LaHood leads effort to protect U.S. ethanol by addressing unfair Brazilian tariffs

Reinstated import tariffs by Brazil on American ethanol will harm U.S. agriculture and biofuel production, U.S. Rep. Darin LaHood (R-IL) warned in a recent letter he led to U.S. Trade Representative (USTR) Katherine Tai.

Brazil reinstated an import tariff on U.S. ethanol on Feb. 1, setting a tariff rate of 16 percent in 2023 and 18 percent in 2024, the May 31 letter stated, noting that Brazilian ethanol exports receive duty-free treatment in the U.S. market. U.S. exports of ethanol to Brazil had received duty-free treatment since March 2022.

Rep. LaHood, along with a bipartisan group of colleagues, underscored in the letter to the USTR the importance of ethanol production for rural communities. U.S. biofuel production supports 555,000 American jobs, and the ethanol exported is worth about $4 billion.

“Brazil’s unfair treatment of U.S. exports and the unlevel playing field for American ethanol could displace American ethanol and harm the rural communities we represent,” Rep. LaHood and his colleagues wrote.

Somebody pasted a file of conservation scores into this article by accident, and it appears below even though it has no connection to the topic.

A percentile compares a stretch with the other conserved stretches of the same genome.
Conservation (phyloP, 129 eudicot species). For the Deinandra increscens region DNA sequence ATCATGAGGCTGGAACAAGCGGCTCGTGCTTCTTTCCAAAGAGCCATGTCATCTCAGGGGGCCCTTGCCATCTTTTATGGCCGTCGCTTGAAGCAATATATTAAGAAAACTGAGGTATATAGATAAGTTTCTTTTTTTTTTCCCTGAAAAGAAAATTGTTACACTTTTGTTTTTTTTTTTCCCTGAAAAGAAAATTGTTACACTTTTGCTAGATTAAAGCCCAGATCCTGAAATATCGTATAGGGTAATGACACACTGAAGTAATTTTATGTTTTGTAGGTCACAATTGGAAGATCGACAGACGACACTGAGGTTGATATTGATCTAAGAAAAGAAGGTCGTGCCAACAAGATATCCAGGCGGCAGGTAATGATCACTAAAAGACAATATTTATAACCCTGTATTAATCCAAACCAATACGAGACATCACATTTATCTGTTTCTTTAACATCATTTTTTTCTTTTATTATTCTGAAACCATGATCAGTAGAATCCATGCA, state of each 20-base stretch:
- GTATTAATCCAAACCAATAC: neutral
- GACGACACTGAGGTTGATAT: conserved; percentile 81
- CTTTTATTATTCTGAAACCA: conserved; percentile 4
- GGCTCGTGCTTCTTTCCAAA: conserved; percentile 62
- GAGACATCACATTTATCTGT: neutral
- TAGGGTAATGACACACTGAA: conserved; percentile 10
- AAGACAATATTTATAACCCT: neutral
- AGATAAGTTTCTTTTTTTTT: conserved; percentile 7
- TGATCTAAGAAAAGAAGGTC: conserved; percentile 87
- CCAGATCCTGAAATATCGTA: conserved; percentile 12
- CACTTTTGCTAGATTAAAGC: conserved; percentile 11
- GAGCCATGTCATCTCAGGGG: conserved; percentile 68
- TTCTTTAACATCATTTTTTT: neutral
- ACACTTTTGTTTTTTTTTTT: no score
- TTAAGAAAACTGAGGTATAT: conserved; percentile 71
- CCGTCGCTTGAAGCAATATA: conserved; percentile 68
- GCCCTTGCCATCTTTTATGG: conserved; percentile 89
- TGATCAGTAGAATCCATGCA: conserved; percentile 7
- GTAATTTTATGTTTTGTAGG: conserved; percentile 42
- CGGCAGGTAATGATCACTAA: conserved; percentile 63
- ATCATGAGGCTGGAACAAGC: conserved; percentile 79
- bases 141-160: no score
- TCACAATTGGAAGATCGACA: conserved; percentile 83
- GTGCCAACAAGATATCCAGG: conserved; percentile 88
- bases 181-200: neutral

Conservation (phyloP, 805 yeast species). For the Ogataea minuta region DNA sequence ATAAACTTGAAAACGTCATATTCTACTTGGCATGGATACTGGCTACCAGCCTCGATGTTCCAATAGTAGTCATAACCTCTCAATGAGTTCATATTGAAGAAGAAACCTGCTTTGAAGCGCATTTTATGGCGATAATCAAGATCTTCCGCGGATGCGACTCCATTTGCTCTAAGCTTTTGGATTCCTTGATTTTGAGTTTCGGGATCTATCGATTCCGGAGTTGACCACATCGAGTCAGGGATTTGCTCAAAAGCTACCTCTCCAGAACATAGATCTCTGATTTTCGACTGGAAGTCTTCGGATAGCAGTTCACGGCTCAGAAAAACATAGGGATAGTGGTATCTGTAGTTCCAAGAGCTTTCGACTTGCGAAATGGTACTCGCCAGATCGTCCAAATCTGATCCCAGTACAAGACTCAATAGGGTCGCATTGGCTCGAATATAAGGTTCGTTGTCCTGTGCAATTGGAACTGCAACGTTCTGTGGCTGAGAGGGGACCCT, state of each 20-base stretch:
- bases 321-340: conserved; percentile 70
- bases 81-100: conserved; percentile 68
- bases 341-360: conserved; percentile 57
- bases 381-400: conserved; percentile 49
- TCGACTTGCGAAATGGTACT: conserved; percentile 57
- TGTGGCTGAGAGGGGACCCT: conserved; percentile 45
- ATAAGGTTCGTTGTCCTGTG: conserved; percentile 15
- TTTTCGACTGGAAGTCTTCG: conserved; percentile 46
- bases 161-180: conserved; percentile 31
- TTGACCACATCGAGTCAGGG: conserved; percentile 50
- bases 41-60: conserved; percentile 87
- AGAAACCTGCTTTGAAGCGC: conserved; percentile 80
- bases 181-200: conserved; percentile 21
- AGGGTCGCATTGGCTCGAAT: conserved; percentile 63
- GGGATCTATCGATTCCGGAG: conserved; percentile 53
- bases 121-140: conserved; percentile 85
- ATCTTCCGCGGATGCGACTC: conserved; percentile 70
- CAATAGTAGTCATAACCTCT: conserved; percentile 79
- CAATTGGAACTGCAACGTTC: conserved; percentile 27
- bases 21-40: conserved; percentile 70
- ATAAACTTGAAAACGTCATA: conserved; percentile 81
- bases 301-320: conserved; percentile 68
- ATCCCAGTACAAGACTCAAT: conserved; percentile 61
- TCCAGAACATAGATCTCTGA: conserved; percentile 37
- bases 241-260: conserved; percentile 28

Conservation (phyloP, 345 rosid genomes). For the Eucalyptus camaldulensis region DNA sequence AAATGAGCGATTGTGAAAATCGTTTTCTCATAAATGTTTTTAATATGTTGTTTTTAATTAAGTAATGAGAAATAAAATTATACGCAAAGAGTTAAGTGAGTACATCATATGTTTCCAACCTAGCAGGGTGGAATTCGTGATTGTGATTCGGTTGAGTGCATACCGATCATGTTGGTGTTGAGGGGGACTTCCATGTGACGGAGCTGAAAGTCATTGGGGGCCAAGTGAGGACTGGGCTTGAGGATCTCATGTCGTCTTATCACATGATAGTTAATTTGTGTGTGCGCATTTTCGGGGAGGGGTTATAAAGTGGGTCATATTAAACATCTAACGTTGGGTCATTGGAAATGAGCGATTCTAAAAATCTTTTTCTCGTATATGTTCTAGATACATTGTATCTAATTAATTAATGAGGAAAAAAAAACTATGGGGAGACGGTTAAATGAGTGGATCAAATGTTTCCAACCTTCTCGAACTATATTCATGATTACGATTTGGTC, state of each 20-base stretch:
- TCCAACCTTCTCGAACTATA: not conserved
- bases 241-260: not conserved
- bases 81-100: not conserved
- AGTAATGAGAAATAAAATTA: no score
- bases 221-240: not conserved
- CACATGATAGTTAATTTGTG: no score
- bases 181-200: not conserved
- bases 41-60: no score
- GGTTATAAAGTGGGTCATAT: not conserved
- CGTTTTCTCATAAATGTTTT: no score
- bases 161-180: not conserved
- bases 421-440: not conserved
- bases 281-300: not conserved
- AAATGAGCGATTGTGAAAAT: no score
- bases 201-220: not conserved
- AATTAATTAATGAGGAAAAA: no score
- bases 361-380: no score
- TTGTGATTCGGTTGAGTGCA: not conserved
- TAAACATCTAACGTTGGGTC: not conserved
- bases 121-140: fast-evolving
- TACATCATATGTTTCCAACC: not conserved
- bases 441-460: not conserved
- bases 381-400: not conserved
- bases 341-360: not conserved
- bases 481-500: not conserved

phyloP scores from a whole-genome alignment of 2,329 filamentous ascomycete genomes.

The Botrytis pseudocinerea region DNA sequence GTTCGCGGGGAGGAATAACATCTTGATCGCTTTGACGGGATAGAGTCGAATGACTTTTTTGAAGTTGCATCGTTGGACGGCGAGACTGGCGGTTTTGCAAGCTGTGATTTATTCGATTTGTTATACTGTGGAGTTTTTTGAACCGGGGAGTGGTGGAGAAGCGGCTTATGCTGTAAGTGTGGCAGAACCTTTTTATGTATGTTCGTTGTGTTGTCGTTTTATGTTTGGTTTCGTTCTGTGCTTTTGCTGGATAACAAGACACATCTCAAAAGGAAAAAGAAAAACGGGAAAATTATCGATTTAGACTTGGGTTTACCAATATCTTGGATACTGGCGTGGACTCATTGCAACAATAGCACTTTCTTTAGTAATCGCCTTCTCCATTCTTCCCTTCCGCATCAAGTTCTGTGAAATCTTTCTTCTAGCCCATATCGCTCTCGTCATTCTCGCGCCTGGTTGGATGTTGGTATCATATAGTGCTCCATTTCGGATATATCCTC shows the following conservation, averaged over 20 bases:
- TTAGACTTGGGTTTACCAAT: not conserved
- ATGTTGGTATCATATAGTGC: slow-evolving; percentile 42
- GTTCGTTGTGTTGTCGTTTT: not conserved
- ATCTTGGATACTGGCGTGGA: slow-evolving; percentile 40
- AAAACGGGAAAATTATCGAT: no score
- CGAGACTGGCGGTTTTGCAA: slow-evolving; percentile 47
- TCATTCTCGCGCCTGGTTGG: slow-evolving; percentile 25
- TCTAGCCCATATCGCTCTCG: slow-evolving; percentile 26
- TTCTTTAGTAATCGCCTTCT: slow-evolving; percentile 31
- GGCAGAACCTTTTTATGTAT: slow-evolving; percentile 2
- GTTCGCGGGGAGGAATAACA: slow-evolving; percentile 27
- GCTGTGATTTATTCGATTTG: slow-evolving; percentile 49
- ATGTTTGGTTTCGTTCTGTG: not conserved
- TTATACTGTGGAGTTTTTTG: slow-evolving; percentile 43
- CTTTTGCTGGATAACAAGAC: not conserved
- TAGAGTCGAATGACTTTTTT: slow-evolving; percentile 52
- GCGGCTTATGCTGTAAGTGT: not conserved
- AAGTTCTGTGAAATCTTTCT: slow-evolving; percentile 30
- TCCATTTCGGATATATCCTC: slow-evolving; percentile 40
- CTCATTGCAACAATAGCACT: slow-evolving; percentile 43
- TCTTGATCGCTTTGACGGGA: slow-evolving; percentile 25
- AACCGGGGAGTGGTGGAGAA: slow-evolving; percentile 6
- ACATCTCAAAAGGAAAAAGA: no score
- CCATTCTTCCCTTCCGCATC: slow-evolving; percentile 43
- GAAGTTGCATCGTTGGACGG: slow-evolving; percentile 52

Furthermore, U.S. ethanol producers have not been approved for Brazil’s RenovaBio biofuel program, while in America, Brazilian ethanol producers have access to the U.S. Renewable Fuel Standard and California’s Low Carbon Fuel Standard program.

“We believe the double layer issue of a tariff imbalance and an impenetrable RenovaBio is unjustified and puts American ethanol and farmers at risk,” the members of Congress wrote.” We strongly urge you to prioritize American ethanol export competitiveness in the Brazilian market by addressing these unfair policies.”

Along with Rep. LaHood, the bipartisan letter was signed by U.S. Reps. Don Bacon (R-NE), Mike Bost (R-IL), Randy Feenstra (R-IA), Sam Graves (R-MO), Dusty Johnson (R-SD), Adrian Smith (R-NE), and Angie Craig (D-MN), among others.